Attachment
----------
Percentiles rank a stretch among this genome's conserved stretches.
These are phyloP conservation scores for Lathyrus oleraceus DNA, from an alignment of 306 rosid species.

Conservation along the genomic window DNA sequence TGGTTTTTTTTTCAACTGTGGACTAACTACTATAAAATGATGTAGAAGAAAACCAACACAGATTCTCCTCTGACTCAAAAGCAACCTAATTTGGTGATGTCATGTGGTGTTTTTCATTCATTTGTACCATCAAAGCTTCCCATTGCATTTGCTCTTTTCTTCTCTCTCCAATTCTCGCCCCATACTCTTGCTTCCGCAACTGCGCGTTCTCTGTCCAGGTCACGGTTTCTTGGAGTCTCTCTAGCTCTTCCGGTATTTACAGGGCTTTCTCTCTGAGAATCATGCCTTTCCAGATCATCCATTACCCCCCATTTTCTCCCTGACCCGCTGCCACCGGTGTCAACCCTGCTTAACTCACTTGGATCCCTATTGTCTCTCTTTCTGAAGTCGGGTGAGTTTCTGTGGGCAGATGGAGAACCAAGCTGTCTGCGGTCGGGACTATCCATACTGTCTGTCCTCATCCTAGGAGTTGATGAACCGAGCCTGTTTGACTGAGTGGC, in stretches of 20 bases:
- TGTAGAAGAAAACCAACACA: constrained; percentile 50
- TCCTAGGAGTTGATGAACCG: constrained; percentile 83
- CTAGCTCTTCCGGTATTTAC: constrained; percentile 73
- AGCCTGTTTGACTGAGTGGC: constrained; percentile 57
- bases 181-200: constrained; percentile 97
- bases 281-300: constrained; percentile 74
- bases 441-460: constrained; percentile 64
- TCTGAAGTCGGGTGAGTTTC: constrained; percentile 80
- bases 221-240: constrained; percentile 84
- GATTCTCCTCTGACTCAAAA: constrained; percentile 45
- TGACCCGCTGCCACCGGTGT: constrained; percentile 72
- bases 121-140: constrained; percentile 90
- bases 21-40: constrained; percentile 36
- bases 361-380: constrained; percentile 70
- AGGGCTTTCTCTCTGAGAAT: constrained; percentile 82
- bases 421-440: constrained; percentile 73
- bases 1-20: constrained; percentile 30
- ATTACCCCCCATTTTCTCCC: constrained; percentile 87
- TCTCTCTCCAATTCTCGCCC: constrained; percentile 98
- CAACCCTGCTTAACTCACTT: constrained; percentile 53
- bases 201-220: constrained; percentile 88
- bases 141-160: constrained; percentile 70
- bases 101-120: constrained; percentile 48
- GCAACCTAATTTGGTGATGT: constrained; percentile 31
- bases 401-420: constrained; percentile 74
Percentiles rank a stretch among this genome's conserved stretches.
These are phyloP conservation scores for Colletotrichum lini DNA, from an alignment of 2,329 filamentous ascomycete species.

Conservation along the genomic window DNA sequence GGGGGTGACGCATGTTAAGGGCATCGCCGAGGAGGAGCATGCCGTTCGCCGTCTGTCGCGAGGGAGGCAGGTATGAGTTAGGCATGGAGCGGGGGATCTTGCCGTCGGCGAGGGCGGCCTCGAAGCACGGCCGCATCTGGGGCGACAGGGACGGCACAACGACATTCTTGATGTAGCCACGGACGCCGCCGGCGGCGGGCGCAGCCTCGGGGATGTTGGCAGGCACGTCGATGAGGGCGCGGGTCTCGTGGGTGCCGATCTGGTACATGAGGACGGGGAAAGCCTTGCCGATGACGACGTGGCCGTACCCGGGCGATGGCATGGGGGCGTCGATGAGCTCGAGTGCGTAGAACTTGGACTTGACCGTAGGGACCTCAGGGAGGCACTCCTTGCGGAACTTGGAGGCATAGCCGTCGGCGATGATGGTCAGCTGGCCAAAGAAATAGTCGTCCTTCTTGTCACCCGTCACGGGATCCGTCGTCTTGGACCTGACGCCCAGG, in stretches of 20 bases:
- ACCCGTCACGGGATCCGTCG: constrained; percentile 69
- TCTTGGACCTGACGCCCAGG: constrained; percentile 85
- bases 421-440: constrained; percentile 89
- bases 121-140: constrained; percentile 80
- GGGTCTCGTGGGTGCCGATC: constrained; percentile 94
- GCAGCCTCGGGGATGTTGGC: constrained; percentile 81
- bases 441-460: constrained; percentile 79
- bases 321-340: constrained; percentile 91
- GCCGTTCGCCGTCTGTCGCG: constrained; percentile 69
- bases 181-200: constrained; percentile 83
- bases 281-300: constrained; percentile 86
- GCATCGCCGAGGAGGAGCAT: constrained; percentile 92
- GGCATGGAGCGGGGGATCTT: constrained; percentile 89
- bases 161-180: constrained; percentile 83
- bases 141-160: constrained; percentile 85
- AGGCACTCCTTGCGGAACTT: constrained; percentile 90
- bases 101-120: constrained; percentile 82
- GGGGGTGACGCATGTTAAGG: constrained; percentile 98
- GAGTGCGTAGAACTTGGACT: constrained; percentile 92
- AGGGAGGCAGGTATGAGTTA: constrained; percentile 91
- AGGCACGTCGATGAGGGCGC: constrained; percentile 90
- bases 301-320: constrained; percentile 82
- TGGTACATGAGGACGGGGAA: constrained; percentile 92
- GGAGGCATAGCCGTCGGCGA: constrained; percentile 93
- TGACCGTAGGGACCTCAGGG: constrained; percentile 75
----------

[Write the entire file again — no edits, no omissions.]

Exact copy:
Percentiles rank a stretch among this genome's conserved stretches.
These are phyloP conservation scores for Lathyrus oleraceus DNA, from an alignment of 306 rosid species.

Conservation along the genomic window DNA sequence TGGTTTTTTTTTCAACTGTGGACTAACTACTATAAAATGATGTAGAAGAAAACCAACACAGATTCTCCTCTGACTCAAAAGCAACCTAATTTGGTGATGTCATGTGGTGTTTTTCATTCATTTGTACCATCAAAGCTTCCCATTGCATTTGCTCTTTTCTTCTCTCTCCAATTCTCGCCCCATACTCTTGCTTCCGCAACTGCGCGTTCTCTGTCCAGGTCACGGTTTCTTGGAGTCTCTCTAGCTCTTCCGGTATTTACAGGGCTTTCTCTCTGAGAATCATGCCTTTCCAGATCATCCATTACCCCCCATTTTCTCCCTGACCCGCTGCCACCGGTGTCAACCCTGCTTAACTCACTTGGATCCCTATTGTCTCTCTTTCTGAAGTCGGGTGAGTTTCTGTGGGCAGATGGAGAACCAAGCTGTCTGCGGTCGGGACTATCCATACTGTCTGTCCTCATCCTAGGAGTTGATGAACCGAGCCTGTTTGACTGAGTGGC, in stretches of 20 bases:
- TGTAGAAGAAAACCAACACA: constrained; percentile 50
- TCCTAGGAGTTGATGAACCG: constrained; percentile 83
- CTAGCTCTTCCGGTATTTAC: constrained; percentile 73
- AGCCTGTTTGACTGAGTGGC: constrained; percentile 57
- bases 181-200: constrained; percentile 97
- bases 281-300: constrained; percentile 74
- bases 441-460: constrained; percentile 64
- TCTGAAGTCGGGTGAGTTTC: constrained; percentile 80
- bases 221-240: constrained; percentile 84
- GATTCTCCTCTGACTCAAAA: constrained; percentile 45
- TGACCCGCTGCCACCGGTGT: constrained; percentile 72
- bases 121-140: constrained; percentile 90
- bases 21-40: constrained; percentile 36
- bases 361-380: constrained; percentile 70
- AGGGCTTTCTCTCTGAGAAT: constrained; percentile 82
- bases 421-440: constrained; percentile 73
- bases 1-20: constrained; percentile 30
- ATTACCCCCCATTTTCTCCC: constrained; percentile 87
- TCTCTCTCCAATTCTCGCCC: constrained; percentile 98
- CAACCCTGCTTAACTCACTT: constrained; percentile 53
- bases 201-220: constrained; percentile 88
- bases 141-160: constrained; percentile 70
- bases 101-120: constrained; percentile 48
- GCAACCTAATTTGGTGATGT: constrained; percentile 31
- bases 401-420: constrained; percentile 74
Percentiles rank a stretch among this genome's conserved stretches.
These are phyloP conservation scores for Colletotrichum lini DNA, from an alignment of 2,329 filamentous ascomycete species.

Conservation along the genomic window DNA sequence GGGGGTGACGCATGTTAAGGGCATCGCCGAGGAGGAGCATGCCGTTCGCCGTCTGTCGCGAGGGAGGCAGGTATGAGTTAGGCATGGAGCGGGGGATCTTGCCGTCGGCGAGGGCGGCCTCGAAGCACGGCCGCATCTGGGGCGACAGGGACGGCACAACGACATTCTTGATGTAGCCACGGACGCCGCCGGCGGCGGGCGCAGCCTCGGGGATGTTGGCAGGCACGTCGATGAGGGCGCGGGTCTCGTGGGTGCCGATCTGGTACATGAGGACGGGGAAAGCCTTGCCGATGACGACGTGGCCGTACCCGGGCGATGGCATGGGGGCGTCGATGAGCTCGAGTGCGTAGAACTTGGACTTGACCGTAGGGACCTCAGGGAGGCACTCCTTGCGGAACTTGGAGGCATAGCCGTCGGCGATGATGGTCAGCTGGCCAAAGAAATAGTCGTCCTTCTTGTCACCCGTCACGGGATCCGTCGTCTTGGACCTGACGCCCAGG, in stretches of 20 bases:
- ACCCGTCACGGGATCCGTCG: constrained; percentile 69
- TCTTGGACCTGACGCCCAGG: constrained; percentile 85
- bases 421-440: constrained; percentile 89
- bases 121-140: constrained; percentile 80
- GGGTCTCGTGGGTGCCGATC: constrained; percentile 94
- GCAGCCTCGGGGATGTTGGC: constrained; percentile 81
- bases 441-460: constrained; percentile 79
- bases 321-340: constrained; percentile 91
- GCCGTTCGCCGTCTGTCGCG: constrained; percentile 69
- bases 181-200: constrained; percentile 83
- bases 281-300: constrained; percentile 86
- GCATCGCCGAGGAGGAGCAT: constrained; percentile 92
- GGCATGGAGCGGGGGATCTT: constrained; percentile 89
- bases 161-180: constrained; percentile 83
- bases 141-160: constrained; percentile 85
- AGGCACTCCTTGCGGAACTT: constrained; percentile 90
- bases 101-120: constrained; percentile 82
- GGGGGTGACGCATGTTAAGG: constrained; percentile 98
- GAGTGCGTAGAACTTGGACT: constrained; percentile 92
- AGGGAGGCAGGTATGAGTTA: constrained; percentile 91
- AGGCACGTCGATGAGGGCGC: constrained; percentile 90
- bases 301-320: constrained; percentile 82
- TGGTACATGAGGACGGGGAA: constrained; percentile 92
- GGAGGCATAGCCGTCGGCGA: constrained; percentile 93
- TGACCGTAGGGACCTCAGGG: constrained; percentile 75